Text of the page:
Saturday, February 19, 2011

[Kuhn-flikt]ing [Kon-flikt]s

Conflict has several meanings. One is when two things disagree, like two people having an argument about something. Another is for them not only to disagree, but to struggle or clash with one another. Often, we use it as an adjective--"to be conflicted about" something.
    Conflict, like anger, grief, or love, is not an easy feeling to experience. Anger, grief and love are directed toward others, but conflict is something that happens within ourselves. Conflict, similarly, is related to ambivalence. As you have a choice of which side of the conflict you want to give in to, you also have a choice between two things you are uncertain about when you are ambivalent. Ambivalence does not mean indifference--but rather, both actions are holding their own and you are uncertain about which is the better course to take. Conflict can lead to the uncertainty of ambivalence, or vice versa.
    Unfortunately, things don't resolve themselves. Sooner or later, we have to pick a side, choose a lane, to move on with our lives. It's never an easy decision, but it always comes to that. Sometimes the conflict fades, and we are left with only the stronger of the options. But more often, or perhaps it only seems that way because it is these instances that stand out more in memory, the conflict builds until it reaches a crescendo or climax, at which point it is impossible to maintain the status quo. When that climax appears, you have to take a step in one direction or the other, or else the whole mess blows up in your face.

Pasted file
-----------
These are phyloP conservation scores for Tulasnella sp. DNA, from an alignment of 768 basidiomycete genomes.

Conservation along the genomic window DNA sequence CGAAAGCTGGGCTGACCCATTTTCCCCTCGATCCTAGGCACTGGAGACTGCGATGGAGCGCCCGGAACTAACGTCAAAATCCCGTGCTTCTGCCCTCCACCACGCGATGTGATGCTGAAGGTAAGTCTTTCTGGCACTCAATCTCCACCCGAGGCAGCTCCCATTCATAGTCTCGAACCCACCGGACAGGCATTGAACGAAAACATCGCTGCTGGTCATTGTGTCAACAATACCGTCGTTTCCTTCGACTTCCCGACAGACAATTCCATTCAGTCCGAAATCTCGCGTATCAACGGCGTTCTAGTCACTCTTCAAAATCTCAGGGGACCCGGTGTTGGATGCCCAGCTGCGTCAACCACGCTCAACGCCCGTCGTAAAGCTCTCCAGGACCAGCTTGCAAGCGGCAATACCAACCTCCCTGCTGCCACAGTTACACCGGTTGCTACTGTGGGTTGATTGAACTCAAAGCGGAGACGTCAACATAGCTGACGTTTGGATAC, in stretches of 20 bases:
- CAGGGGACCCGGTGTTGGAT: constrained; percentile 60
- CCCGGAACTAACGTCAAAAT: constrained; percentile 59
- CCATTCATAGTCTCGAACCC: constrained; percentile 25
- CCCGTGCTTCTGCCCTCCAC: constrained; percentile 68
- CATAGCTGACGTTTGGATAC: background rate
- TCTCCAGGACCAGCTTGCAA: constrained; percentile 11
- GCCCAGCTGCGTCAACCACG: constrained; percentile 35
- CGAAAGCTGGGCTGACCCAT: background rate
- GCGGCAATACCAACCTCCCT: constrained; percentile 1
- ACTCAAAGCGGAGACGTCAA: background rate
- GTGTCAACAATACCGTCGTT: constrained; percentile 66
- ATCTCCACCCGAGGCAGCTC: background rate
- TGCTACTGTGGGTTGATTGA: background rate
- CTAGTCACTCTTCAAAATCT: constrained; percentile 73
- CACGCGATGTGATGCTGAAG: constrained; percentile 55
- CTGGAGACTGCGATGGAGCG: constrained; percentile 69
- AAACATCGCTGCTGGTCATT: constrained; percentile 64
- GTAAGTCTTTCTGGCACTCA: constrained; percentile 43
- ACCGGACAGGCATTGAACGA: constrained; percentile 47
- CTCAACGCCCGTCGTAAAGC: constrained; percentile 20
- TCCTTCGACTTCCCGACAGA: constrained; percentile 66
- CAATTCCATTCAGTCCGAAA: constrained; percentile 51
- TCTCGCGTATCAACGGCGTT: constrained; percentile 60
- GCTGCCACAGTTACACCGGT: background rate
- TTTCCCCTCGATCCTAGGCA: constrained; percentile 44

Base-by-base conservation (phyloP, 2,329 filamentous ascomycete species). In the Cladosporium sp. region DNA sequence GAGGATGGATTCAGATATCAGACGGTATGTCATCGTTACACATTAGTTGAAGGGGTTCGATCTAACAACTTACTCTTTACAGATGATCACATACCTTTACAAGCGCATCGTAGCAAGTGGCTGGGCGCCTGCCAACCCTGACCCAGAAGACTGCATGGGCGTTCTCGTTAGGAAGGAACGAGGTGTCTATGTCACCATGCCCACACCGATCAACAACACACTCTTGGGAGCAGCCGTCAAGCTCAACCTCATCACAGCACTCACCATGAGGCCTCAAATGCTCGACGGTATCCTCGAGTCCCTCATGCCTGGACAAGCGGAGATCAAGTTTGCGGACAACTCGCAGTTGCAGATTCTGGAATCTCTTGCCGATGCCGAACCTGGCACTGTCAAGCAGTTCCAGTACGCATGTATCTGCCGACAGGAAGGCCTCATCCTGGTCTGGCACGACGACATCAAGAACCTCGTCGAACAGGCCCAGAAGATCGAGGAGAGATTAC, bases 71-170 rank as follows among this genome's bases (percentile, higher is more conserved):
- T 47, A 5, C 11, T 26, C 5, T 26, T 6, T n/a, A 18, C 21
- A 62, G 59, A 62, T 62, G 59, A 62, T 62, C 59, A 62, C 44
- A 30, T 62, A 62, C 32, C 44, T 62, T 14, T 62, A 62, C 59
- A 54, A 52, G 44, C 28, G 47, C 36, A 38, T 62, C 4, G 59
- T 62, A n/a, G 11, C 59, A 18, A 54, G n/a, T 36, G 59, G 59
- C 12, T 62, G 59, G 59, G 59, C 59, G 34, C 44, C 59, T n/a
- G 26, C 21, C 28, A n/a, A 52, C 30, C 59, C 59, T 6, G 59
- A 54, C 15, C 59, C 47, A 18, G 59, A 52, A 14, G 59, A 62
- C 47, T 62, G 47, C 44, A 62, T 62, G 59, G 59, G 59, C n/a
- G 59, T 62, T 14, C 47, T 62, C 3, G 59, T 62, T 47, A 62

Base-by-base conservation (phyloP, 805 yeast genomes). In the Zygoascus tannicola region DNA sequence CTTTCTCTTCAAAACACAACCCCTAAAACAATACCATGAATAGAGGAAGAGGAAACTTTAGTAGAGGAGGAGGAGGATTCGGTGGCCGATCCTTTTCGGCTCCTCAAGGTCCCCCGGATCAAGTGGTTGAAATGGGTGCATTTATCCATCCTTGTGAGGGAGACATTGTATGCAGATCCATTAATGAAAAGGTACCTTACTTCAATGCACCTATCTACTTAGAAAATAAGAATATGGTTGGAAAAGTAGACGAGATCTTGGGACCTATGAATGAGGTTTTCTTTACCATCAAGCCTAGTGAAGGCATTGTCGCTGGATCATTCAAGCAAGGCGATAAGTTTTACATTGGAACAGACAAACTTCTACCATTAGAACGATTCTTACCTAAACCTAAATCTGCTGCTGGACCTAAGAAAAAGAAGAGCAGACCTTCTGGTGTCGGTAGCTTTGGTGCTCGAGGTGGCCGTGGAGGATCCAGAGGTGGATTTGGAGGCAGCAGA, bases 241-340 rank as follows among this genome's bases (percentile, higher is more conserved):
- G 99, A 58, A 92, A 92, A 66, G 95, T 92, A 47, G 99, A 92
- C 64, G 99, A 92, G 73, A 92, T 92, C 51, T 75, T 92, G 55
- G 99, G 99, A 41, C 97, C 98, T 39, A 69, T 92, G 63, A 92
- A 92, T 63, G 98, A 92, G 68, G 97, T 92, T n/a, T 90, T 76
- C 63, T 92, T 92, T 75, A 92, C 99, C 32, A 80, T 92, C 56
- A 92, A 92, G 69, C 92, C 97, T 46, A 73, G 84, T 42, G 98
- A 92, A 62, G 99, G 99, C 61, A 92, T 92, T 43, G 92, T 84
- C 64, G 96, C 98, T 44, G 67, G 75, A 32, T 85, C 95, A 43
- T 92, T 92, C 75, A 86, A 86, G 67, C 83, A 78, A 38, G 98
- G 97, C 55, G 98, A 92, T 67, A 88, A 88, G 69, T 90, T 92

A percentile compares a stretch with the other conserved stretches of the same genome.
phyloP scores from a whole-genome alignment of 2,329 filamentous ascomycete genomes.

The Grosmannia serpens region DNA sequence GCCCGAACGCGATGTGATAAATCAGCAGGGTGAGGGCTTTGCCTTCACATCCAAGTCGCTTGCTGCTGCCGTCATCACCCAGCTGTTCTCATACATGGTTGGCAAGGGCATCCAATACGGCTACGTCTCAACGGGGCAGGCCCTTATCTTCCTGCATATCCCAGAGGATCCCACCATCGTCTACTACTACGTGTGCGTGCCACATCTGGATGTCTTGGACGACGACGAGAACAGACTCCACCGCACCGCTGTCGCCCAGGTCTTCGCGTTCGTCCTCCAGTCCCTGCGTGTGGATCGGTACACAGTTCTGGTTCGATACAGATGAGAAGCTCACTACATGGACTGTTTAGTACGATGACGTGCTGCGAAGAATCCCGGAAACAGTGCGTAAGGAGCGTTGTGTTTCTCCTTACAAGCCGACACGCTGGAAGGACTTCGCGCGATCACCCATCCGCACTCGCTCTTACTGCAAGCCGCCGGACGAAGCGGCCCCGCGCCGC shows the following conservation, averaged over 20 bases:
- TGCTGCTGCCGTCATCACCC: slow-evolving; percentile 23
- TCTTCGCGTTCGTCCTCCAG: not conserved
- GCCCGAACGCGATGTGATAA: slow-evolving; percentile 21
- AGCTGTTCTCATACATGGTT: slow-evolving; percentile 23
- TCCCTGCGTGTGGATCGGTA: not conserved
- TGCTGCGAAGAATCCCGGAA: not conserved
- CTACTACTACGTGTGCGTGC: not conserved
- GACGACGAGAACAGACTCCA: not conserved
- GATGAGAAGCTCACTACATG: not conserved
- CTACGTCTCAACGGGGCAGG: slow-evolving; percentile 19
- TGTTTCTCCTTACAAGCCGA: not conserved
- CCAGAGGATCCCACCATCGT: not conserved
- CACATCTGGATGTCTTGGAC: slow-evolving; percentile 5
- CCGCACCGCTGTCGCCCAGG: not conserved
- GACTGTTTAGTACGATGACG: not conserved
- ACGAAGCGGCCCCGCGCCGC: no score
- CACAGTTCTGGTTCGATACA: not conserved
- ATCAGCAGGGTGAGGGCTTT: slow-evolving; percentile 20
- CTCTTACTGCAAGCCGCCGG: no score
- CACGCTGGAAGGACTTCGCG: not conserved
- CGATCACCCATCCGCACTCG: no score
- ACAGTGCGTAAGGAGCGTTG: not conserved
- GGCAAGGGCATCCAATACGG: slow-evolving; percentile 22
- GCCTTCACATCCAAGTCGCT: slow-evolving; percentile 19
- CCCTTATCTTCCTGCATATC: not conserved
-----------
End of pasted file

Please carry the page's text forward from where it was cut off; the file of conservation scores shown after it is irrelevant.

We can be conflicted about tons of things. Should we get a bigger apartment/house? Do I need a new job? Should we have another kid? Should I try tap dance lessons or sculpture classes? What kind of car should I get? Caesar or house salad? Steak or chicken? Some conflicts are smaller, but some are life-altering.

The point, dear readers, is this: 
You can't go through life always wondering which side of the field is greener. 
You have to, at some point, pick a side.
Going back and forth is exhausting, and you can't be in two places at once.

No one wants to live in conflict, and yet, we still don't want to choose one side for fear that it's the wrong one. We like to leave our options open. We like being able  to pick from fifteen brands of jeans and twenty kinds of spaghetti sauce. Options are nice to have. But when they come into conflict, leaving you only two courses of action, options can be more of a burden than a blessing.
The grass may be greener on this side of the field, but that side has the beer.

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